But one night, a young couple foolishly goes out past Vale’s perimeter wall—a tall, concrete structure that encompasses the entire colony and its pillar and is patrolled by sentries, soldiers whose sole purpose and role is to keep the colony safe, but from what, they aren’t told (ooooh, mystery and intrigue).

The Arokson brothers, Lincoln and Aeron, are at opposite ends of the social order. Lincoln is the town outcast, once suspected of murdering his wife and benefiting from his family’s status. Aeron is the colony’s warden, its political leader like a mayor or governor except more powerful and not tempered by a legislature.

On this night, Lincoln has been locked up in the colony’s jail, and his brother has come to visit. Aeron could release his brother, but hoping the lockup will teach Lincoln a lesson, he chooses not to.

Sheriff Regina Ballard comes to notify Aeron that the young couple is missing in the wild beyond the perimeter wall. Being the resident expert of the wild, Lincoln offers to help find them, but Aeron makes his brother stay in the cell as he and Ballard run off to see to the colony.

Shane Arokson, Lincoln’s son, worries his girlfriend/girl friend/it’s-complicated friend Sera is the one who’s gone missing. But when the missing girl finds her way back home and he discovers Sera is all right, he is relieved but displeased to learn Sera’s brother is still missing in the wild and nobody, not even his uncle Aeron, seems to be doing anything about it.

Meanwhile, Lucy Arokson, Aeron’s wife, uses her family’s stature to release Lincoln from the jail, and when he returns home, he finds his son missing and his young daughter alone and frightened. Seething, Lincoln waits for Shane, and he doesn’t intend to let it go.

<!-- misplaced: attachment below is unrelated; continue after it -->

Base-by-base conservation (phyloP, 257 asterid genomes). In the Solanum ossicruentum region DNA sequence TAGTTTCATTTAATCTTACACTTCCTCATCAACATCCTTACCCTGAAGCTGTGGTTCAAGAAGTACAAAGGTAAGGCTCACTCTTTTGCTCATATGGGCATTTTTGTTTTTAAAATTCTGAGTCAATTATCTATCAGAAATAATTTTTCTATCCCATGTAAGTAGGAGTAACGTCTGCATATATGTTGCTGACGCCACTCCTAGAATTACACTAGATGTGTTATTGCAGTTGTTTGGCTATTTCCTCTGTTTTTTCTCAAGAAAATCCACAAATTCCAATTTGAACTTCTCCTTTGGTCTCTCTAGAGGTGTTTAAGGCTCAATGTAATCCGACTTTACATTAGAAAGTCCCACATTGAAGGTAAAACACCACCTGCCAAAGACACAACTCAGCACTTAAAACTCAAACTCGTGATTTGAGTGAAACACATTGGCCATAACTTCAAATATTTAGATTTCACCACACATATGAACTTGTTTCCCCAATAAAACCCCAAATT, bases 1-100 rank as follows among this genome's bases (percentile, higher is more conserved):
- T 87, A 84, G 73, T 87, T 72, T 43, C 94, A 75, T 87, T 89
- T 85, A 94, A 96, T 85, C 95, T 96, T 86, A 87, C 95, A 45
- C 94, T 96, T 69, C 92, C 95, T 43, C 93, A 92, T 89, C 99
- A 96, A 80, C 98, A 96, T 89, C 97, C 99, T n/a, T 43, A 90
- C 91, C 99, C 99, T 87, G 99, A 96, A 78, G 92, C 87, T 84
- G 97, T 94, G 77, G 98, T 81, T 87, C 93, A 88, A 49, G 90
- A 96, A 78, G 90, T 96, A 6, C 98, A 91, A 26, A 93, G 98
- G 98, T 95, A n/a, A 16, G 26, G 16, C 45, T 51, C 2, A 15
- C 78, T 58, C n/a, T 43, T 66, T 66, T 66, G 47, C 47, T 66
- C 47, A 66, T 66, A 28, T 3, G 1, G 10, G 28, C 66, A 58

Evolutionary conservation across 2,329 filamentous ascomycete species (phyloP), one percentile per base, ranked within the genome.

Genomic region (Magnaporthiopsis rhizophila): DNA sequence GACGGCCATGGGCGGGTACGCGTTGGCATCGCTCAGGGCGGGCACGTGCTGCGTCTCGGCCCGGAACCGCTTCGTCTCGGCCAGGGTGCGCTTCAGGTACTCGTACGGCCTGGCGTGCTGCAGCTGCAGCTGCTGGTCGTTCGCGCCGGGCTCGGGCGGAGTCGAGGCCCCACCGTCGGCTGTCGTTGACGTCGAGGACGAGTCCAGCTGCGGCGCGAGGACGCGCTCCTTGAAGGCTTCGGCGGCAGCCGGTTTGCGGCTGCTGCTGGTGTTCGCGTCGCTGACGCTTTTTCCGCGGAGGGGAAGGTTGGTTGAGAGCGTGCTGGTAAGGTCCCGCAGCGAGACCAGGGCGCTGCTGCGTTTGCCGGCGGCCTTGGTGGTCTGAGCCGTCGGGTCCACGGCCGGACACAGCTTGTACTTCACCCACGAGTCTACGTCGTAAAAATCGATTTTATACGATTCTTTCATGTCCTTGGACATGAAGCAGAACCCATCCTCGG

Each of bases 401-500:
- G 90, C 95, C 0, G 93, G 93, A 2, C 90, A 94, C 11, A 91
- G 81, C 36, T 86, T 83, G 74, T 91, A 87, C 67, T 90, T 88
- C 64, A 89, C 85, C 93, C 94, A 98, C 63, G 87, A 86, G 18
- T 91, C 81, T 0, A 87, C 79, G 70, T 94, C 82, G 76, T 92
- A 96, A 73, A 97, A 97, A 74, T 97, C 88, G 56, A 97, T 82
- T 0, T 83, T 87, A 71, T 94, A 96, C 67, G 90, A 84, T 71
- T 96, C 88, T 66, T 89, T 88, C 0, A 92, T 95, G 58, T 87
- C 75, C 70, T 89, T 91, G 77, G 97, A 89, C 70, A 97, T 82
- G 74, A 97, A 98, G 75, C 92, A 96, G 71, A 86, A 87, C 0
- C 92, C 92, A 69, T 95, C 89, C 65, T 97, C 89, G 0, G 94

If this all seems complicated and hard to follow, you’re not wrong. The Pillars of Dawn is a big novel full of complicated familial tensions, political and social intrigue, and character-driven storytelling, and if you didn’t fall asleep through the first part of this sentence, you may be delighted to learn The Pillars of Dawn is also an action-packed sci-fi/horror thriller with huge, fantastic set pieces, vast alien landscapes, terrifying monsters, explosions, and terrifying monsters with explosions.

In a way, The Pillars of Dawn is virtually everything I love about storytelling crammed into one big story. With this novel, I wanted to create a world you could get comfortable with on the couch or your favorite chair or even in your bed, and I wanted you to feel like it’s a world you can truly sink into. I wanted it to be alluring and satisfying. I wanted The Pillars of Dawn to be a story that sticks with you, that is memorable and unique, and I think, at least for the right person, I accomplished that.

The Pillars of Dawn may not be my magnum opus (oh, but I have plans, dear reader), but it is everything I am as a person and a writer. When I first set out on this journey as an author, I made the commitment to myself that, no matter what I wrote, I wanted it to be honest. What that means to me is a little amorphous, but I hope that, in my writing, people find a sense of honesty, that even if it’s not exactly what we’d call “good writing,” it’s at least honestly trying to be what it is and not what it isn’t.

I think The Pillars of Dawn hits that mark, and I’m damn proud of it. On December 8, I hope you’ll check it out.